MSS 0097, Item 0086 - Reminiscences of Wilmington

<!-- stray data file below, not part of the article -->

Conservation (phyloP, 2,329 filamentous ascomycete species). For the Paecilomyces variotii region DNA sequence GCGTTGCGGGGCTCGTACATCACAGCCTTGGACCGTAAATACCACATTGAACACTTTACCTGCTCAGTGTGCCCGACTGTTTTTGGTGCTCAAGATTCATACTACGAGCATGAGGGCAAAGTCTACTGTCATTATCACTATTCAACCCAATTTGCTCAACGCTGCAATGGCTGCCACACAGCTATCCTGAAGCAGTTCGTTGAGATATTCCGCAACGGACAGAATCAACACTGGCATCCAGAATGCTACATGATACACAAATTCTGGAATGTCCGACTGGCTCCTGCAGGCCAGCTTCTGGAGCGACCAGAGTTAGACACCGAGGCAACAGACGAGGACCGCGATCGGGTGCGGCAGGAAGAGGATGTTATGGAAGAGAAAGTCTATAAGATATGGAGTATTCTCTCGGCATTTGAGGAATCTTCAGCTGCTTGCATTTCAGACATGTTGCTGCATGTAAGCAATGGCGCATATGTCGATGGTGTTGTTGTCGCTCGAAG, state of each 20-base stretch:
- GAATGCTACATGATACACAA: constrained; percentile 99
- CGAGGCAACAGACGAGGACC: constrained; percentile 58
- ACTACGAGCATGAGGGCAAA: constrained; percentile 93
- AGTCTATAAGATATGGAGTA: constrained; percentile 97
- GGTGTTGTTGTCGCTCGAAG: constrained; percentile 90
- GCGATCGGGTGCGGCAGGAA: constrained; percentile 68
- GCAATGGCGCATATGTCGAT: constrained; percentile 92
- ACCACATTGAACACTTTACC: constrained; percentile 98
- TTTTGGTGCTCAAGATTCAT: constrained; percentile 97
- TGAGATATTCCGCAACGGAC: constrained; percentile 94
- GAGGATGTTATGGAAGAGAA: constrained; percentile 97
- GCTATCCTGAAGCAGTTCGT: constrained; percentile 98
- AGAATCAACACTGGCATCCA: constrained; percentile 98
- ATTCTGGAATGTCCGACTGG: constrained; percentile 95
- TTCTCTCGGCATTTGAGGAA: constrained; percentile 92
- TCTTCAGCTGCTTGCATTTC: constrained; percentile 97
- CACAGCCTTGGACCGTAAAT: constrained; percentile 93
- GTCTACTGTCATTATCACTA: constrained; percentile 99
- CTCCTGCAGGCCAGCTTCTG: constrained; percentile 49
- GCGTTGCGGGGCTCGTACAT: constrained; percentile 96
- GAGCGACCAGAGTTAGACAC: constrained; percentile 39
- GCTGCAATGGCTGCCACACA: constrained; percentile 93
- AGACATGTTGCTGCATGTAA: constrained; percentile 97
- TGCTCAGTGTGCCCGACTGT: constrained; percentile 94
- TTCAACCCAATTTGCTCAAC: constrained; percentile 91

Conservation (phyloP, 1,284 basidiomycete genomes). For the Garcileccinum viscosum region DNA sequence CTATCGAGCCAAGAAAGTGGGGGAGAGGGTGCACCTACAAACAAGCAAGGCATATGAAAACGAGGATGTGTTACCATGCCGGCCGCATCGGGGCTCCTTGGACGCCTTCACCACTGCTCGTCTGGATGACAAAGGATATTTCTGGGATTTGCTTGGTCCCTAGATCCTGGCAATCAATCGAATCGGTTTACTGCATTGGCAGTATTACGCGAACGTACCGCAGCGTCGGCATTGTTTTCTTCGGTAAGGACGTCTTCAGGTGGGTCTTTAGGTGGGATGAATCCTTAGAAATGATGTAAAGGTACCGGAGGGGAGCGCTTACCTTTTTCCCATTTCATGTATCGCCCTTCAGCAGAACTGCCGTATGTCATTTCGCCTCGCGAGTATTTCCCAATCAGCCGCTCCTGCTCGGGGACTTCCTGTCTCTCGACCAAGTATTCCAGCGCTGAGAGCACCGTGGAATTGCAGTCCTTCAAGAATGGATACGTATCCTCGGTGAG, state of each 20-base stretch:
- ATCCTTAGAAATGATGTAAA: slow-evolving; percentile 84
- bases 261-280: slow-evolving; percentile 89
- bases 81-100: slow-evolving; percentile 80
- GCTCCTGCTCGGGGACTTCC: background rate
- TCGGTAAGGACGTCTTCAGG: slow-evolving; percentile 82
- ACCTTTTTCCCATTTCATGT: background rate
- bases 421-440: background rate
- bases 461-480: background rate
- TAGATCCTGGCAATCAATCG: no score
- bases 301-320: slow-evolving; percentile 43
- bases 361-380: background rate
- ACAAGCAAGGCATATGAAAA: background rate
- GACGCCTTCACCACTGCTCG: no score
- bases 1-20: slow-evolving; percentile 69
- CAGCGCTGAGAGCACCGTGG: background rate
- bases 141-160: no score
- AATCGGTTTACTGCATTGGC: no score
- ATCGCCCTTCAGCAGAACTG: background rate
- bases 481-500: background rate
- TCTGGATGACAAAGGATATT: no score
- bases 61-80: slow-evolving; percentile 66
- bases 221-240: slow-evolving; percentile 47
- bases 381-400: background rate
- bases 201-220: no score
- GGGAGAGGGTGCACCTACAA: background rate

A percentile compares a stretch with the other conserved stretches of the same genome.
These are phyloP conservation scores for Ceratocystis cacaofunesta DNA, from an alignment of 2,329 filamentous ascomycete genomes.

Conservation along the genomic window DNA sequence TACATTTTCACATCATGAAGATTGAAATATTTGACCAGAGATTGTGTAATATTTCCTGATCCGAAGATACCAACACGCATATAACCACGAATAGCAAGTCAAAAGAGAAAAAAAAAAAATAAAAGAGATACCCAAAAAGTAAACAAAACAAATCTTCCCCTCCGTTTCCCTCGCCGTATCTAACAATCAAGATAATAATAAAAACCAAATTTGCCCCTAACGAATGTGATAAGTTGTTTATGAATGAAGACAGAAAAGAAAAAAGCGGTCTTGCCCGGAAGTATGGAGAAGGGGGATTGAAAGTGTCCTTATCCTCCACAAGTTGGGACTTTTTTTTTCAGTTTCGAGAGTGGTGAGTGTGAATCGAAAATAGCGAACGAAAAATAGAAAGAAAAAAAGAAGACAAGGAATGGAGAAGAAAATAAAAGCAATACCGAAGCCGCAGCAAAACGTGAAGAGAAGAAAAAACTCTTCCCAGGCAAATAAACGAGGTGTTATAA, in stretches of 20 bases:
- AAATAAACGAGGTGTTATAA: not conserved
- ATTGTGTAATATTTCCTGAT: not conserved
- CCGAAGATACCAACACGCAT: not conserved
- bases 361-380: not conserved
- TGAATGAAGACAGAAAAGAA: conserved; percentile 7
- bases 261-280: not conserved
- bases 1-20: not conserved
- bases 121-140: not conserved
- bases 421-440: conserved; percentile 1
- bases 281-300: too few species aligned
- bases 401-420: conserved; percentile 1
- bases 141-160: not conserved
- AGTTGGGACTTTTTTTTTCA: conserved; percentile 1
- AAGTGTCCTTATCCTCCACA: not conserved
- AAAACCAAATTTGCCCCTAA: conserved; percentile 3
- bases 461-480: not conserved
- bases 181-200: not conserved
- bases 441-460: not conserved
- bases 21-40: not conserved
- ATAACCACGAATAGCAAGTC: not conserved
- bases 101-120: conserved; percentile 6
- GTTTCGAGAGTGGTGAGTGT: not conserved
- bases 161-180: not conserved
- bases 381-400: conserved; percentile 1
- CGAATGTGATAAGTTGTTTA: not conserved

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This manuscript consists of M.C.L. (Miriam C. Lamborn) Worrell’s reminiscences about Wilmington, Delaware, in the 1810s-1820s. The notes were recorded by Worrell in the 1880s-1890s. In these reminiscences, Worrell created a detailed sketch of Wilmington, Delaware, as it appeared in the 1810s and 1820s. Worrell moved block by block through the city and its outskirts, recording information about the architecture of buildings, infrastructure, street plans, and past and current residents. Using Market Street and the Christina and Brandywine Rivers as her reference points, Worrell described wharves, craft shops, hotels, private residences, and a variety of specialty stores. She made brief reference to the sections of town inhabited primarily by African American residents, including Chicken Alley. Worrell described Arthur Murphey’s “groggery” on Front and Shipley Streets as the location “where all the lower class of drunkards were made.” In crafting her reminiscences, Worrell made frequent references to Benjamin Ferris’s A History of the Original Settlements on the Delaware (1846) and Elizabeth Montgomery’s Reminiscences of Wilmington (1851). When she reached the limits of her own knowledge of Wilmington, she referred readers to these authors’ descriptions of the city. Worrell also included the genealogies of several Wilmington families and information about her schoolmates and members of the Wilmington Monthly Meeting. She provided extensive genealogies of the Richardson and Gilpin families, as well as information regarding the Tatnalls, Mendenhalls, Corbits, Bayards, Shipleys, and others. She included lists of her schoolmates at the Friends’ School between 1817 and 1820 and at “Neighbor Moore’s” school in the later 1820s. Worrell also recalled members of the Wilmington Meeting by their seating order in the pews. This collection consists of twenty-two leaves of paper with handwritten notes in black ink, several small newspaper clippings, and an envelope that was used to hold the materials.

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